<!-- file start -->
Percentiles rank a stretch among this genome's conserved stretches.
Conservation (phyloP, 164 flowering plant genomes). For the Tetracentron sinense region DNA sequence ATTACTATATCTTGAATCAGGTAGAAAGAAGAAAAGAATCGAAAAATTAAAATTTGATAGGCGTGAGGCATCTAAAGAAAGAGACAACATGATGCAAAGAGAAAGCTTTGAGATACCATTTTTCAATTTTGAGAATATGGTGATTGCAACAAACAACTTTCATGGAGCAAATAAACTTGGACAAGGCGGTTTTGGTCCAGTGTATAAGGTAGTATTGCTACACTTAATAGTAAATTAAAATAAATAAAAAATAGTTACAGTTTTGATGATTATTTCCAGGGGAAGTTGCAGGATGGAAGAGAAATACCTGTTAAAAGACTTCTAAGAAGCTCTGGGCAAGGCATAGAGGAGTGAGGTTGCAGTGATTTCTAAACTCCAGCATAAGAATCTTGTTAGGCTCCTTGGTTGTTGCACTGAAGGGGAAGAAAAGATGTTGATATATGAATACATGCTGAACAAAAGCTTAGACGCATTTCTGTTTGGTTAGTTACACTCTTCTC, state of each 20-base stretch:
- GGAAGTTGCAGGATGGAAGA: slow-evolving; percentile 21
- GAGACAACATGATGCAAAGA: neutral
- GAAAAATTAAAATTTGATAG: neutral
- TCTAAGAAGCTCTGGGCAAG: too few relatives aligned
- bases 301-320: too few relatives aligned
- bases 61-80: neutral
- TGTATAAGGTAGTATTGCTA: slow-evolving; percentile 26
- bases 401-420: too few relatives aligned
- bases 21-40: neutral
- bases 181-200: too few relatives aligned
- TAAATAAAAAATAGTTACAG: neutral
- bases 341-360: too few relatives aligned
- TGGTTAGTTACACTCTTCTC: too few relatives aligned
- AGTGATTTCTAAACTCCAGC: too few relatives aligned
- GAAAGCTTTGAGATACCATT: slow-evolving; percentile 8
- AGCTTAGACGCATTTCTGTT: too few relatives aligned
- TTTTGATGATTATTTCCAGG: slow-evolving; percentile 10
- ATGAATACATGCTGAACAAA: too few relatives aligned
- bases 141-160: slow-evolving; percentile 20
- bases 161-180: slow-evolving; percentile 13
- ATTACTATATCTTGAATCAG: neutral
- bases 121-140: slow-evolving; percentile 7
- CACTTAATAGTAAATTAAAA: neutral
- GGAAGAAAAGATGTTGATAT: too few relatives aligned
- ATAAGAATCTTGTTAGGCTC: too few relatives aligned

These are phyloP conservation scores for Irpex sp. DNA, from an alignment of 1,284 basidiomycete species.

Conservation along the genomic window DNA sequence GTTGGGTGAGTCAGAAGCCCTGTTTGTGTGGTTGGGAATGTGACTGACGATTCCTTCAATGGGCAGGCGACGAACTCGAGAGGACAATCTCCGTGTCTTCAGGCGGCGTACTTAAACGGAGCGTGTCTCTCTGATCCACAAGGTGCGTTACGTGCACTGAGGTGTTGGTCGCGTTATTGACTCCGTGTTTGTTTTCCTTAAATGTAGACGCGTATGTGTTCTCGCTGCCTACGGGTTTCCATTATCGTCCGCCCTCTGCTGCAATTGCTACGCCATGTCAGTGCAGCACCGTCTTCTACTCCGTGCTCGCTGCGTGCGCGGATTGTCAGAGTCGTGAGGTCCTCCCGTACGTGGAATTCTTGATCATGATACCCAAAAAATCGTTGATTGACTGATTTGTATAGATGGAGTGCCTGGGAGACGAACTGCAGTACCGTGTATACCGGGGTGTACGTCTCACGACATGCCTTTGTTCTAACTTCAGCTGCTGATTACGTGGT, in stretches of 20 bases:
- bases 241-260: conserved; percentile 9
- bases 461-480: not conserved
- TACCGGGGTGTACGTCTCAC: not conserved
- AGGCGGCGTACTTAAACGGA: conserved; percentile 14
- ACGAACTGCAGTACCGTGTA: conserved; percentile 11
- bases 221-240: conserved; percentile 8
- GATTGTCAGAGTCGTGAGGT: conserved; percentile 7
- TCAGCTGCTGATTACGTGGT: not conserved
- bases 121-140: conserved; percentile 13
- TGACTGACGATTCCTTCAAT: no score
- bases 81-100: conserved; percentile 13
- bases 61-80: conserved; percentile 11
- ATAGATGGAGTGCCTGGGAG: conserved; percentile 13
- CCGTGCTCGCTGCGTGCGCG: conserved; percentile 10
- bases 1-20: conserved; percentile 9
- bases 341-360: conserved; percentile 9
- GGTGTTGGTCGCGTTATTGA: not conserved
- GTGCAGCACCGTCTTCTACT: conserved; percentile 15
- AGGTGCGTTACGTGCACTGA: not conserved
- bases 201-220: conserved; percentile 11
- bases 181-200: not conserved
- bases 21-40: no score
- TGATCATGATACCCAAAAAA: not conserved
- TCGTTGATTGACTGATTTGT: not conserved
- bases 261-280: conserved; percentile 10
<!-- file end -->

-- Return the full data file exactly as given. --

Percentiles rank a stretch among this genome's conserved stretches.
Conservation (phyloP, 164 flowering plant genomes). For the Tetracentron sinense region DNA sequence ATTACTATATCTTGAATCAGGTAGAAAGAAGAAAAGAATCGAAAAATTAAAATTTGATAGGCGTGAGGCATCTAAAGAAAGAGACAACATGATGCAAAGAGAAAGCTTTGAGATACCATTTTTCAATTTTGAGAATATGGTGATTGCAACAAACAACTTTCATGGAGCAAATAAACTTGGACAAGGCGGTTTTGGTCCAGTGTATAAGGTAGTATTGCTACACTTAATAGTAAATTAAAATAAATAAAAAATAGTTACAGTTTTGATGATTATTTCCAGGGGAAGTTGCAGGATGGAAGAGAAATACCTGTTAAAAGACTTCTAAGAAGCTCTGGGCAAGGCATAGAGGAGTGAGGTTGCAGTGATTTCTAAACTCCAGCATAAGAATCTTGTTAGGCTCCTTGGTTGTTGCACTGAAGGGGAAGAAAAGATGTTGATATATGAATACATGCTGAACAAAAGCTTAGACGCATTTCTGTTTGGTTAGTTACACTCTTCTC, state of each 20-base stretch:
- GGAAGTTGCAGGATGGAAGA: slow-evolving; percentile 21
- GAGACAACATGATGCAAAGA: neutral
- GAAAAATTAAAATTTGATAG: neutral
- TCTAAGAAGCTCTGGGCAAG: too few relatives aligned
- bases 301-320: too few relatives aligned
- bases 61-80: neutral
- TGTATAAGGTAGTATTGCTA: slow-evolving; percentile 26
- bases 401-420: too few relatives aligned
- bases 21-40: neutral
- bases 181-200: too few relatives aligned
- TAAATAAAAAATAGTTACAG: neutral
- bases 341-360: too few relatives aligned
- TGGTTAGTTACACTCTTCTC: too few relatives aligned
- AGTGATTTCTAAACTCCAGC: too few relatives aligned
- GAAAGCTTTGAGATACCATT: slow-evolving; percentile 8
- AGCTTAGACGCATTTCTGTT: too few relatives aligned
- TTTTGATGATTATTTCCAGG: slow-evolving; percentile 10
- ATGAATACATGCTGAACAAA: too few relatives aligned
- bases 141-160: slow-evolving; percentile 20
- bases 161-180: slow-evolving; percentile 13
- ATTACTATATCTTGAATCAG: neutral
- bases 121-140: slow-evolving; percentile 7
- CACTTAATAGTAAATTAAAA: neutral
- GGAAGAAAAGATGTTGATAT: too few relatives aligned
- ATAAGAATCTTGTTAGGCTC: too few relatives aligned

These are phyloP conservation scores for Irpex sp. DNA, from an alignment of 1,284 basidiomycete species.

Conservation along the genomic window DNA sequence GTTGGGTGAGTCAGAAGCCCTGTTTGTGTGGTTGGGAATGTGACTGACGATTCCTTCAATGGGCAGGCGACGAACTCGAGAGGACAATCTCCGTGTCTTCAGGCGGCGTACTTAAACGGAGCGTGTCTCTCTGATCCACAAGGTGCGTTACGTGCACTGAGGTGTTGGTCGCGTTATTGACTCCGTGTTTGTTTTCCTTAAATGTAGACGCGTATGTGTTCTCGCTGCCTACGGGTTTCCATTATCGTCCGCCCTCTGCTGCAATTGCTACGCCATGTCAGTGCAGCACCGTCTTCTACTCCGTGCTCGCTGCGTGCGCGGATTGTCAGAGTCGTGAGGTCCTCCCGTACGTGGAATTCTTGATCATGATACCCAAAAAATCGTTGATTGACTGATTTGTATAGATGGAGTGCCTGGGAGACGAACTGCAGTACCGTGTATACCGGGGTGTACGTCTCACGACATGCCTTTGTTCTAACTTCAGCTGCTGATTACGTGGT, in stretches of 20 bases:
- bases 241-260: conserved; percentile 9
- bases 461-480: not conserved
- TACCGGGGTGTACGTCTCAC: not conserved
- AGGCGGCGTACTTAAACGGA: conserved; percentile 14
- ACGAACTGCAGTACCGTGTA: conserved; percentile 11
- bases 221-240: conserved; percentile 8
- GATTGTCAGAGTCGTGAGGT: conserved; percentile 7
- TCAGCTGCTGATTACGTGGT: not conserved
- bases 121-140: conserved; percentile 13
- TGACTGACGATTCCTTCAAT: no score
- bases 81-100: conserved; percentile 13
- bases 61-80: conserved; percentile 11
- ATAGATGGAGTGCCTGGGAG: conserved; percentile 13
- CCGTGCTCGCTGCGTGCGCG: conserved; percentile 10
- bases 1-20: conserved; percentile 9
- bases 341-360: conserved; percentile 9
- GGTGTTGGTCGCGTTATTGA: not conserved
- GTGCAGCACCGTCTTCTACT: conserved; percentile 15
- AGGTGCGTTACGTGCACTGA: not conserved
- bases 201-220: conserved; percentile 11
- bases 181-200: not conserved
- bases 21-40: no score
- TGATCATGATACCCAAAAAA: not conserved
- TCGTTGATTGACTGATTTGT: not conserved
- bases 261-280: conserved; percentile 10